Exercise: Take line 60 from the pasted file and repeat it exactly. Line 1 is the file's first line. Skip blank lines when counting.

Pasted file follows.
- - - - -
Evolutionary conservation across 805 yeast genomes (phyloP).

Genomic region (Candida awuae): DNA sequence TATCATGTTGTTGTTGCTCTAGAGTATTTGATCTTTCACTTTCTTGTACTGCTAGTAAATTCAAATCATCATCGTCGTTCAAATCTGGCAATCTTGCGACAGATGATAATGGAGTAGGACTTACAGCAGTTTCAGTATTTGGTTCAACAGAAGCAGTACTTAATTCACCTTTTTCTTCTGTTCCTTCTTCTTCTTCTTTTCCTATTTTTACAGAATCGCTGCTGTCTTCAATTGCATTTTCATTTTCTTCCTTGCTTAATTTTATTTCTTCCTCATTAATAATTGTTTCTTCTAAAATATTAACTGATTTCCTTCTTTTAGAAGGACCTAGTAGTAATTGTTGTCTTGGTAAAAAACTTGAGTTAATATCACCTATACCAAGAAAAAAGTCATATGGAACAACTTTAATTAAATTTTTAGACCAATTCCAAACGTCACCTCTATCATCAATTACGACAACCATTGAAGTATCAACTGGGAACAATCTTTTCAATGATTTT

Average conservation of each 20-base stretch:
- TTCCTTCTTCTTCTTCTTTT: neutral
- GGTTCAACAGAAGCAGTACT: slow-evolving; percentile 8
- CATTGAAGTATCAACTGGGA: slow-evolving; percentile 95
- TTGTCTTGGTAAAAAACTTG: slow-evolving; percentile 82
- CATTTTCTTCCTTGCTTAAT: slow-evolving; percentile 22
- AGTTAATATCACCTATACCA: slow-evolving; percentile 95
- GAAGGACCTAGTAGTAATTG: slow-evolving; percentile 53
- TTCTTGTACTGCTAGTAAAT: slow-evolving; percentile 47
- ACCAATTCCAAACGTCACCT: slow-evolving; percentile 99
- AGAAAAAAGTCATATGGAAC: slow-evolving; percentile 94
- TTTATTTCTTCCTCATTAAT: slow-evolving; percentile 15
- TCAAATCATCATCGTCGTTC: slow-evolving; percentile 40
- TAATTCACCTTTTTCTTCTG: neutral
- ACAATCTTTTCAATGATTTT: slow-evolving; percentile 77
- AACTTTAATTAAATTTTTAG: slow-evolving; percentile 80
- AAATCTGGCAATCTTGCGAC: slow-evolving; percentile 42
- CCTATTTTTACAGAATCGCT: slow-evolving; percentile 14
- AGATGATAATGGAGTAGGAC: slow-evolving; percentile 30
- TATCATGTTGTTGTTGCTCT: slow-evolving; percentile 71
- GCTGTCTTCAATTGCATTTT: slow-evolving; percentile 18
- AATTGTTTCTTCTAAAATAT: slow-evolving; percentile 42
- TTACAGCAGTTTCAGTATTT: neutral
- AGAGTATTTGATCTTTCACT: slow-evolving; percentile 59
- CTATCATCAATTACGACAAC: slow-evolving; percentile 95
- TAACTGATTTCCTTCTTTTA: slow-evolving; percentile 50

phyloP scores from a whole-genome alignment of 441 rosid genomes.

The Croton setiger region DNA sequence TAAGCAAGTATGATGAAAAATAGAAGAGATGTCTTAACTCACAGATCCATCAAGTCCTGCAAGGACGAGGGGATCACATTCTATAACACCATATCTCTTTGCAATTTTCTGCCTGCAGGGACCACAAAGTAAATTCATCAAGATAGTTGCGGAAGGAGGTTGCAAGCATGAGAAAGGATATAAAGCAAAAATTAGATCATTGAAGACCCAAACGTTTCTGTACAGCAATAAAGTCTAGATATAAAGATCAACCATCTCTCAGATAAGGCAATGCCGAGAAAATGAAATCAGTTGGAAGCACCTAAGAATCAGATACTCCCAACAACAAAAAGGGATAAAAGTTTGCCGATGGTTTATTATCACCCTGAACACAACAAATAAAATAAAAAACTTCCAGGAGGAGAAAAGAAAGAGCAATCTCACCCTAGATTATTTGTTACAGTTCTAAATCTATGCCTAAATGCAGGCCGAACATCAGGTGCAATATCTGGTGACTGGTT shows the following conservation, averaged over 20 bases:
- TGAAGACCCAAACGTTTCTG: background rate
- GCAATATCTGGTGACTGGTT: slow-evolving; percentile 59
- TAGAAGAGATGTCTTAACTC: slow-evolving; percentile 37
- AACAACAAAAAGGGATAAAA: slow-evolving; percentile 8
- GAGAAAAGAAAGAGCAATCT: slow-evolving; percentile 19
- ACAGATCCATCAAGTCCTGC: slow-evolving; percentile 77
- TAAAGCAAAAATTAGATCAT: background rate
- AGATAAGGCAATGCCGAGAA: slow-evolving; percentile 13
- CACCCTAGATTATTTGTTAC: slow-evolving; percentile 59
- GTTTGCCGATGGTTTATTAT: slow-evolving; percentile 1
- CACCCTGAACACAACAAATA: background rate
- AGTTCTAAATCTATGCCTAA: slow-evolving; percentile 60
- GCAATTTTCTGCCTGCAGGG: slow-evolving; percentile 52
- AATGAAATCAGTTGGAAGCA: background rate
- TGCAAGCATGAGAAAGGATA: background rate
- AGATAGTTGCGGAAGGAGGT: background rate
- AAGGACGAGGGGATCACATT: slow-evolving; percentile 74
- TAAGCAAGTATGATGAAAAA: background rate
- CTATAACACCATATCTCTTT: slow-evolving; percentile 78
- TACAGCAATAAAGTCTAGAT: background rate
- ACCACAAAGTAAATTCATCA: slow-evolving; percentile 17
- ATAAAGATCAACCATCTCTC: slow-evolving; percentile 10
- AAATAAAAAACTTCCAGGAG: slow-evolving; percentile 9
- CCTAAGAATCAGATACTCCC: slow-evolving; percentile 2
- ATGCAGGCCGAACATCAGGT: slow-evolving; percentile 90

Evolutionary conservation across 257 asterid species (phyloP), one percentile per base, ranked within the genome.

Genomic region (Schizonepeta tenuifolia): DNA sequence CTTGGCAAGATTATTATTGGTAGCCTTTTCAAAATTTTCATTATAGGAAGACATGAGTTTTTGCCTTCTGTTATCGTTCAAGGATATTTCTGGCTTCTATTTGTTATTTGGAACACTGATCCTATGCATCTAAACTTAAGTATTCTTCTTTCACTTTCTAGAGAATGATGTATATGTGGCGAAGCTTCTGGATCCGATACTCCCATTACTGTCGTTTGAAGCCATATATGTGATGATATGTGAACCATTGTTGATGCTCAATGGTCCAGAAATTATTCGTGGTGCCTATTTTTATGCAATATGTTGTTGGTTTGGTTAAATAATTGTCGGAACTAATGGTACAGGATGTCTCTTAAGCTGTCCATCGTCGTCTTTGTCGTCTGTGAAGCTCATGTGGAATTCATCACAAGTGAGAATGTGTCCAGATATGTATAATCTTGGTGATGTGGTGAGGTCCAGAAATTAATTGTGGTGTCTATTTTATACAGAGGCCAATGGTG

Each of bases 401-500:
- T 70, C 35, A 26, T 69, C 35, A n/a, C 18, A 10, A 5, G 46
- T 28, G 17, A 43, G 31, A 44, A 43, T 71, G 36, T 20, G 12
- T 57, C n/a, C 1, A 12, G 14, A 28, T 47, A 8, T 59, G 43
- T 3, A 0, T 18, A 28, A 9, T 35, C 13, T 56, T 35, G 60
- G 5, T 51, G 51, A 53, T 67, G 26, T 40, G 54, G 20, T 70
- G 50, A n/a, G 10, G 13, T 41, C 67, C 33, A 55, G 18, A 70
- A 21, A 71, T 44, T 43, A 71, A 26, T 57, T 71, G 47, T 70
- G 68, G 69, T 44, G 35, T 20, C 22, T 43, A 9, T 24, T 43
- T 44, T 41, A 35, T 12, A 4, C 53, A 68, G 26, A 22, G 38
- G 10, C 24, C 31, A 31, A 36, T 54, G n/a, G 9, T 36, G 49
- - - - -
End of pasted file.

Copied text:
- T 28, G 17, A 43, G 31, A 44, A 43, T 71, G 36, T 20, G 12